Although the main struggle in the film belongs to Idrissa, the story is all Marcel’s. From Arletty’s illness to Idrissa’s journey, everything in the film revolves around Marcel, and he’s a great central character. Marcel and Arletty are dependent on each other; he brings home the little money that he earns, and she takes care of him and their home. Once she checks into the hospital, Idrissa takes her place in Marcel’s home, not quite as effective of a homemaker but still taking care of menial tasks like dishwashing. It’s an interesting trade that Marcel makes – a loving wife for a refugee boy. Marcel fills the void left in his life by his wife with the companionship of the boy.
Le Havre is a story of loyalty and trust. Adrissa has little choice but to trust Marcel, and Marcel trusts a select few of his friends to help. There is a feeling of us-versus-them between the citizens and the police, and it’s not always clear as to who is on which side. Le Havre paints an interesting picture of the port city and life within it, and entertains the audience at the same time.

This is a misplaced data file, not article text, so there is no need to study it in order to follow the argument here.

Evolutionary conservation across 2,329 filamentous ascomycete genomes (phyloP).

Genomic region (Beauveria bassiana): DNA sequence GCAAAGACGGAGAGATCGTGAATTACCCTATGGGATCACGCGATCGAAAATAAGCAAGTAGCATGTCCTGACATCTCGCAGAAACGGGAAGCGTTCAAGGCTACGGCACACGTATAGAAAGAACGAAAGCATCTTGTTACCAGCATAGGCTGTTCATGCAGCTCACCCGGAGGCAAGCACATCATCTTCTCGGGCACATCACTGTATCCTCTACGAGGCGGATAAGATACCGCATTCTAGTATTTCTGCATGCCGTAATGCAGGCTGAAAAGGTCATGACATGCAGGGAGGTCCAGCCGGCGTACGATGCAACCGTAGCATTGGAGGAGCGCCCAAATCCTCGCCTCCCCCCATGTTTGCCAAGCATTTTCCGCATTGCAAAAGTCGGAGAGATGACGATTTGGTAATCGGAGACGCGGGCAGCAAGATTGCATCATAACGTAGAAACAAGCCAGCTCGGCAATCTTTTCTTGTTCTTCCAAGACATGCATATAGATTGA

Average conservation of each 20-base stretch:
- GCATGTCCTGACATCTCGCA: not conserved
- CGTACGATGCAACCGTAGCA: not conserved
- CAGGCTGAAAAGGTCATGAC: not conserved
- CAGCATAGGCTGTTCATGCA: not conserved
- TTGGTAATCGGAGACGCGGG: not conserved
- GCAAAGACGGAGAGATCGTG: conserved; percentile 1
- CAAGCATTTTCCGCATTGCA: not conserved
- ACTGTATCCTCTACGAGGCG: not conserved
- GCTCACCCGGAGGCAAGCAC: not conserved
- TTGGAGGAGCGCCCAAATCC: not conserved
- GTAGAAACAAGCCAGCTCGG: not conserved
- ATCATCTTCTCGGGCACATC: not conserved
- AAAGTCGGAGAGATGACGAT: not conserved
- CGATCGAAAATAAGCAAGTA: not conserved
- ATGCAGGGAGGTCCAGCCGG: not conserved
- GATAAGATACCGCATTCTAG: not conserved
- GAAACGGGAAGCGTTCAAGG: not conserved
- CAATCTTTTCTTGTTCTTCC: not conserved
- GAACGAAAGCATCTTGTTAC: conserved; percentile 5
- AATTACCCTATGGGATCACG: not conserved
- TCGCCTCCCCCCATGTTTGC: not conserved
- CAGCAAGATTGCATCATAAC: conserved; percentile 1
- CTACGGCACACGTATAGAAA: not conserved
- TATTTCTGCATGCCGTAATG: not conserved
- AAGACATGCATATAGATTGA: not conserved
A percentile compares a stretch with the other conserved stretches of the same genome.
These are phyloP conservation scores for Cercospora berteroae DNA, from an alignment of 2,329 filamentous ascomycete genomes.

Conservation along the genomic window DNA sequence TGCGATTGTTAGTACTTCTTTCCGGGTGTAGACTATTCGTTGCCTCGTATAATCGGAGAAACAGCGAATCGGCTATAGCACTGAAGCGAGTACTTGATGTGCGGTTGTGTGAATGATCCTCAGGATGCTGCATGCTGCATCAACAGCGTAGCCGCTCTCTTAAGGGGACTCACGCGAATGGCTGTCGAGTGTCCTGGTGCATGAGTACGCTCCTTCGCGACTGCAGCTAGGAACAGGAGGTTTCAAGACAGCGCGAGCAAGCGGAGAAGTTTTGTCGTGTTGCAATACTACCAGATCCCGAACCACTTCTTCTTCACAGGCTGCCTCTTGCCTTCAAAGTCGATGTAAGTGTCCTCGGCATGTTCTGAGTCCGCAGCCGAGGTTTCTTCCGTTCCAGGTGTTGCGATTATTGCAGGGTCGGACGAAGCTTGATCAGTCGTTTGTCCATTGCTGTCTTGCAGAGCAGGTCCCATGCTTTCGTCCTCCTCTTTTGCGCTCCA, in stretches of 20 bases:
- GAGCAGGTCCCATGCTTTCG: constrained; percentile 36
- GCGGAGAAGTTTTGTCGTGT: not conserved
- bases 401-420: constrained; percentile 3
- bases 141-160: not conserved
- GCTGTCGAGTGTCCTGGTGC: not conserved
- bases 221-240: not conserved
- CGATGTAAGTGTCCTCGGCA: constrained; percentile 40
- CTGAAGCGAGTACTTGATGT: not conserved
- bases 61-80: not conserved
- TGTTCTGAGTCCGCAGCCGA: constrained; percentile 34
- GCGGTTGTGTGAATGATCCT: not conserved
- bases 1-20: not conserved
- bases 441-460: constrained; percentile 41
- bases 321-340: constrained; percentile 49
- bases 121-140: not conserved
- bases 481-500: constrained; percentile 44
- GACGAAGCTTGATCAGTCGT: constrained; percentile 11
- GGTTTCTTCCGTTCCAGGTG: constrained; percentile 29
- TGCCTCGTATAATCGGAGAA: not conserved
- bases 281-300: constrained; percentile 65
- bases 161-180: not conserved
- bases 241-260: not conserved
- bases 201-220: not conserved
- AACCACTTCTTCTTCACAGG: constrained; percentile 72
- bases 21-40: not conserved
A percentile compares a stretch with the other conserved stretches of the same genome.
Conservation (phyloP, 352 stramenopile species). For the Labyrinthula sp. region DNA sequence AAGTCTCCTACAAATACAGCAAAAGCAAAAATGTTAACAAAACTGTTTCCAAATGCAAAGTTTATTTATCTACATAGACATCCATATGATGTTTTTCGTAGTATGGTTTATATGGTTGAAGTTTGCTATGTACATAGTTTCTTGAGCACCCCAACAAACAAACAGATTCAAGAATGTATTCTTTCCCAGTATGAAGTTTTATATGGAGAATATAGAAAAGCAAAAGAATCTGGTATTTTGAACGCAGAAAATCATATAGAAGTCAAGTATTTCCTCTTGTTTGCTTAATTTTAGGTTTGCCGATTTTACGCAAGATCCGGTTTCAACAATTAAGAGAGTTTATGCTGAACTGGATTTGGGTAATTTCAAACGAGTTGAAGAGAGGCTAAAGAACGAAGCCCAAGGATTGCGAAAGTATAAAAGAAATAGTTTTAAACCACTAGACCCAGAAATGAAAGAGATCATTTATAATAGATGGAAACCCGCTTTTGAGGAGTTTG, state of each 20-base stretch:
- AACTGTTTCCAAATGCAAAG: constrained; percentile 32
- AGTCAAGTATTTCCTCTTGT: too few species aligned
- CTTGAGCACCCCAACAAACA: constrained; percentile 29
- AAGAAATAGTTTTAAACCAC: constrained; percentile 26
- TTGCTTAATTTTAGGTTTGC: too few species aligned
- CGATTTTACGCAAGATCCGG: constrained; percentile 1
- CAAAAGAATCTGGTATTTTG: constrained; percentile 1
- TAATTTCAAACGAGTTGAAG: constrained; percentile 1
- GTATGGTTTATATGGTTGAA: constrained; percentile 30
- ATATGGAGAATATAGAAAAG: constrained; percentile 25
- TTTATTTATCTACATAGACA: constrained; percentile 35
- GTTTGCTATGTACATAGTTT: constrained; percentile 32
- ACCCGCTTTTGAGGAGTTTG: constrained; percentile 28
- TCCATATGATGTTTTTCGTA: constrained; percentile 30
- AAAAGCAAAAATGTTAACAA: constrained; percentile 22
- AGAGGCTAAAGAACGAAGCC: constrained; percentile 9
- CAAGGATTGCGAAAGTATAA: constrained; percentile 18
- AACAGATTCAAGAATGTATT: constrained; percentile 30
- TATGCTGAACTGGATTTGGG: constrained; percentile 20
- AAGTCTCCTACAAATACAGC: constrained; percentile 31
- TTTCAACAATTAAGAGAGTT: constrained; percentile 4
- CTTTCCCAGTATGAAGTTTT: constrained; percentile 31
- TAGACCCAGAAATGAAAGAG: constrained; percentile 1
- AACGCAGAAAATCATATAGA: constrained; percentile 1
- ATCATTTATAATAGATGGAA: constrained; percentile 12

Andre Wilms is far and away the star of Le Havre. His Marcel is a picture of compassion for everyone around him. Jean-Pierre Darroussin’s Monet is a serious but sympathetic cop, torn between his job and what he knows is right. When Wilms and Darroussin share screen time, they have a chemistry that just clicks. In one scene, the two men sit opposite each other in a cafe, with Monet subtly eluding that he knows Marcel is harboring the boy while Marcel politely entertains the inspector’s questions without giving up any information. The two men are engaged in a mental chess match, and both have on their poker faces. Wilms and Darroussin feed off of each other, and create an atmosphere of distrustful understanding. The interplay between the two drives more than just the one scene, it propels the whole film.